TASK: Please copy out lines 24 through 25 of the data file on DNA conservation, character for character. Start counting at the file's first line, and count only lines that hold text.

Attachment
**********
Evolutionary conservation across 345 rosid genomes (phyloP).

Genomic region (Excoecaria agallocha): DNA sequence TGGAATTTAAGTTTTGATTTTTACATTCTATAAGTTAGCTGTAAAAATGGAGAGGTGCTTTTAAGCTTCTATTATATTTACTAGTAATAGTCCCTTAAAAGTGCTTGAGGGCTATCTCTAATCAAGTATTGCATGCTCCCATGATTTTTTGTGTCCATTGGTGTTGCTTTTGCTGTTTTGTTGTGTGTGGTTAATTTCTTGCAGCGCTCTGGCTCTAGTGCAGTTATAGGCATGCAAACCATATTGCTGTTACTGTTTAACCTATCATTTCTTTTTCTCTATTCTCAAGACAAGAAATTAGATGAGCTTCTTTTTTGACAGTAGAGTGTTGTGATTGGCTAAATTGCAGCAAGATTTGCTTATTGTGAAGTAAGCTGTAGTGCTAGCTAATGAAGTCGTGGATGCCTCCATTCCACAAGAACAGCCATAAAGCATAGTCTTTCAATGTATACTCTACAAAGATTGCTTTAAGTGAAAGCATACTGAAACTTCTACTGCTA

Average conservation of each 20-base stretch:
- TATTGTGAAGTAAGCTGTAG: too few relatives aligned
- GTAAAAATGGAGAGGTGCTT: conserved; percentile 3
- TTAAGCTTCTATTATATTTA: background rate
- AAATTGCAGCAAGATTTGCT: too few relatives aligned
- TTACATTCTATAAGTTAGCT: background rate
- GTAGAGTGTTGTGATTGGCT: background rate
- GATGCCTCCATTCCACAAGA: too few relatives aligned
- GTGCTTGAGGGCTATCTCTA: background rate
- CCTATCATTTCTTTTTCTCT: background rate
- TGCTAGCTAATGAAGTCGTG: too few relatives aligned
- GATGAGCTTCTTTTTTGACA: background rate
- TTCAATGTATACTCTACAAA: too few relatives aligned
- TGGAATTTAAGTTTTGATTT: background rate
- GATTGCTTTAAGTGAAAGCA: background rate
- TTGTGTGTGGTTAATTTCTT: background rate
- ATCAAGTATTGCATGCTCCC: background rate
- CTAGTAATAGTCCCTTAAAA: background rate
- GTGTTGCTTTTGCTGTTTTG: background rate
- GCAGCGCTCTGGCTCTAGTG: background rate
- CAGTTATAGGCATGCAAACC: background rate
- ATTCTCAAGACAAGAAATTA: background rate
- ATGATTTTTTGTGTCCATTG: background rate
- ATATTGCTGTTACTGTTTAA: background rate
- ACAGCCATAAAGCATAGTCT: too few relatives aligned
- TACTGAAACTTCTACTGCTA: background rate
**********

- ATTCTCAAGACAAGAAATTA: background rate
- ATGATTTTTTGTGTCCATTG: background rate